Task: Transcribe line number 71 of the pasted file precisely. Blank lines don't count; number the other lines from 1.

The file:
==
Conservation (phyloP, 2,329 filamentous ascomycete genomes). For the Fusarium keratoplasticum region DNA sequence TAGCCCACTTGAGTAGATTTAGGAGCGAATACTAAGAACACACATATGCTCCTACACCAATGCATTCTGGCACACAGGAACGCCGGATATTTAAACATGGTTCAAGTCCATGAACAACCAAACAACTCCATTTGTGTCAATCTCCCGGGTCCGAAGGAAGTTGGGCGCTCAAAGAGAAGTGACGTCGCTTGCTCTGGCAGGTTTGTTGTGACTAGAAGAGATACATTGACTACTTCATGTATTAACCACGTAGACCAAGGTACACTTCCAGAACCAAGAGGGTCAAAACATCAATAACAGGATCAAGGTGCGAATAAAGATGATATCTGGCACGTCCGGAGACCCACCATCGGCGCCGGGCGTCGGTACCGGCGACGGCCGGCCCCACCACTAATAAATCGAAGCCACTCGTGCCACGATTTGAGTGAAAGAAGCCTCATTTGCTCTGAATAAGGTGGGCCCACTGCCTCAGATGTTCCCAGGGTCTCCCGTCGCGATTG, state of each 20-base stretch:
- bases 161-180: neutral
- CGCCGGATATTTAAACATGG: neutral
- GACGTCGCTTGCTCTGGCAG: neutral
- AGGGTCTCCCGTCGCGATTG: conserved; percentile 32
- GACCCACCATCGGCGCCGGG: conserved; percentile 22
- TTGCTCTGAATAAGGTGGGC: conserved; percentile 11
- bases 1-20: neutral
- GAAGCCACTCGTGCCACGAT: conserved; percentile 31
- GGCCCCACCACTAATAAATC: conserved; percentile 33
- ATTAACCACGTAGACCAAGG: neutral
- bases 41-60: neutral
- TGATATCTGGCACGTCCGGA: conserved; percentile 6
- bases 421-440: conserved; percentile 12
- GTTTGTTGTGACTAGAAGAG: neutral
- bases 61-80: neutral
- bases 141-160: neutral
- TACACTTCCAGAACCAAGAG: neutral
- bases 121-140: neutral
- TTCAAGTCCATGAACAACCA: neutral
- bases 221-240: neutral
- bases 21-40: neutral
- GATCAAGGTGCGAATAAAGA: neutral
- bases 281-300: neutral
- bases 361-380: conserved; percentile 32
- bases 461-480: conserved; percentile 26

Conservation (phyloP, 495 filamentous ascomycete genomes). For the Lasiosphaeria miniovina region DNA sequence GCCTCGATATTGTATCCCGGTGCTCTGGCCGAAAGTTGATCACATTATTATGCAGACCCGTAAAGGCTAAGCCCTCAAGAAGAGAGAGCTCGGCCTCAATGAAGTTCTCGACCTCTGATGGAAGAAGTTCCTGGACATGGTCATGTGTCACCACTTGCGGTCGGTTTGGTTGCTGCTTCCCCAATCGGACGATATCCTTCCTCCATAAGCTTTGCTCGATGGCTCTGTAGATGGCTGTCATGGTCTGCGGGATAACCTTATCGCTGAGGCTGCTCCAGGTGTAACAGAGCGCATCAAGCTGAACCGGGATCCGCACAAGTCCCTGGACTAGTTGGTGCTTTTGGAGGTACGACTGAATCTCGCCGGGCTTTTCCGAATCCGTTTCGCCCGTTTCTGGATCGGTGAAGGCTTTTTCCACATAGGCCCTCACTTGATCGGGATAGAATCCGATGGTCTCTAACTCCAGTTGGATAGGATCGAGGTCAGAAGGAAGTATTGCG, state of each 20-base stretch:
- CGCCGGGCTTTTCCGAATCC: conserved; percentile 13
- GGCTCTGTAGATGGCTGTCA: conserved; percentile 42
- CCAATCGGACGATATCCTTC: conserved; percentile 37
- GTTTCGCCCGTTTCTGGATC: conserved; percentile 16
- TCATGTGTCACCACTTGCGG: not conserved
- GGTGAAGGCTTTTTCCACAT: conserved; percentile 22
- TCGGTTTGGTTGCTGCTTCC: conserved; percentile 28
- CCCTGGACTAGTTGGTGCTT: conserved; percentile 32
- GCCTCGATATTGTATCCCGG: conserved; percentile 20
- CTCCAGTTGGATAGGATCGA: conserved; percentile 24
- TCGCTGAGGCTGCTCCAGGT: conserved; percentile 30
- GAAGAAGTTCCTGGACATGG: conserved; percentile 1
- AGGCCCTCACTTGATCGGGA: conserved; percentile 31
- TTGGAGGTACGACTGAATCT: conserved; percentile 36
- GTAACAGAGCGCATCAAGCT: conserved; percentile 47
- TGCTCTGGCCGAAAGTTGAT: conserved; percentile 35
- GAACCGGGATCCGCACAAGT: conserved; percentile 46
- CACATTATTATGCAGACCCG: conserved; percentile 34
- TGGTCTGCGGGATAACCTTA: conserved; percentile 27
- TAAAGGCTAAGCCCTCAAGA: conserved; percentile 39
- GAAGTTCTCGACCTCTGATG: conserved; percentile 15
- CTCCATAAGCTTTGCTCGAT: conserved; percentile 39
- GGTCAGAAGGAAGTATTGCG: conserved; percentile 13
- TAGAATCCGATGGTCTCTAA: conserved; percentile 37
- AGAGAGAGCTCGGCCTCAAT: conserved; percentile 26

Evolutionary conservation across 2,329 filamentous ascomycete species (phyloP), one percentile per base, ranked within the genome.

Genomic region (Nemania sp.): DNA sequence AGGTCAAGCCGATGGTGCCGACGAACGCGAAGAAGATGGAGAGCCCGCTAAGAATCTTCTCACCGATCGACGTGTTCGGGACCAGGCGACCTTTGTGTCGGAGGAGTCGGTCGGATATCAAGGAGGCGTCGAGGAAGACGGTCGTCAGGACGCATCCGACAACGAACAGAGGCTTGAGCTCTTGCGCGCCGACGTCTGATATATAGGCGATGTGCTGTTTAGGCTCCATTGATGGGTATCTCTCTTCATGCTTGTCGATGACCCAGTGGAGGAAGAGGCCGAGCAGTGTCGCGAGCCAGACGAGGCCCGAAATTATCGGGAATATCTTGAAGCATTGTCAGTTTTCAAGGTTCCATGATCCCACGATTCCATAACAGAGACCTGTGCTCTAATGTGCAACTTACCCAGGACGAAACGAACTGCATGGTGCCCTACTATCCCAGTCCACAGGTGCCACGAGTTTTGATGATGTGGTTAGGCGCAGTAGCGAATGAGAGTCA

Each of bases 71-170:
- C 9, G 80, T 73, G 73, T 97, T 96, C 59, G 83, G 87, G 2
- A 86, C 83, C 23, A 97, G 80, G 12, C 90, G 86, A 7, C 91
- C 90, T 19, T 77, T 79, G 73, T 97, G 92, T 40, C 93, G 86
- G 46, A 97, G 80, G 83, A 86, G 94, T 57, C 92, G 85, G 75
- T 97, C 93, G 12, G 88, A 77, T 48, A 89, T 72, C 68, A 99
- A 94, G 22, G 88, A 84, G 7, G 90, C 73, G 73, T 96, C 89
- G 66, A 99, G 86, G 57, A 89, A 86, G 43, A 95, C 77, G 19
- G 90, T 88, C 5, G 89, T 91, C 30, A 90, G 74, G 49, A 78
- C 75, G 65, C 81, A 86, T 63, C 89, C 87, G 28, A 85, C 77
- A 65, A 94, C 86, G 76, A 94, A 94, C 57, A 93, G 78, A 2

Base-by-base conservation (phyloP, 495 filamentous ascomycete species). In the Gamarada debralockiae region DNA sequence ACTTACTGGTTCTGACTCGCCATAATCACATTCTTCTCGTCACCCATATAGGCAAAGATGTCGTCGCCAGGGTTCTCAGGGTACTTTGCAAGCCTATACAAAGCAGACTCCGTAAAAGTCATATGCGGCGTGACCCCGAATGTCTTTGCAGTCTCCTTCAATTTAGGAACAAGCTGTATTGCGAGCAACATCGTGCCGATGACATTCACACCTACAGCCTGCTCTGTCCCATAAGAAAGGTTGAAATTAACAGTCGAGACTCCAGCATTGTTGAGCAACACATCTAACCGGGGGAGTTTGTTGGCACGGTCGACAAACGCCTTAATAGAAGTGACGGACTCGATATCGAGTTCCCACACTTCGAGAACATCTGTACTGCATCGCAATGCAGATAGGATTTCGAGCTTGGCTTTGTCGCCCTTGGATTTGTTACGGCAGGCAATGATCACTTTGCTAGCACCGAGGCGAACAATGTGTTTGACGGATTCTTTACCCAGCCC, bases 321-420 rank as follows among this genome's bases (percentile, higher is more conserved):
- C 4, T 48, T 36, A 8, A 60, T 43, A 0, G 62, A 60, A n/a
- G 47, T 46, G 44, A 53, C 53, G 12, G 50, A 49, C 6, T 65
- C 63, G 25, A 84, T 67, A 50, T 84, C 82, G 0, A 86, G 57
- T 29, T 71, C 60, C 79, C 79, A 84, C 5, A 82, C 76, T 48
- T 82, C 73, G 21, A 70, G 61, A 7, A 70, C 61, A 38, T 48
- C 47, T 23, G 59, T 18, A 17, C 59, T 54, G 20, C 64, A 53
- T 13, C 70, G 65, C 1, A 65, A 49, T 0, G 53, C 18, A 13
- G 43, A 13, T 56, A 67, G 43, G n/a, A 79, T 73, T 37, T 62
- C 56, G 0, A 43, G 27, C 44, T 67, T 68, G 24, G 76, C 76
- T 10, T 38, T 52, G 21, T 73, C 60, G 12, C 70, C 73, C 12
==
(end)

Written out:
- T 82, C 73, G 21, A 70, G 61, A 7, A 70, C 61, A 38, T 48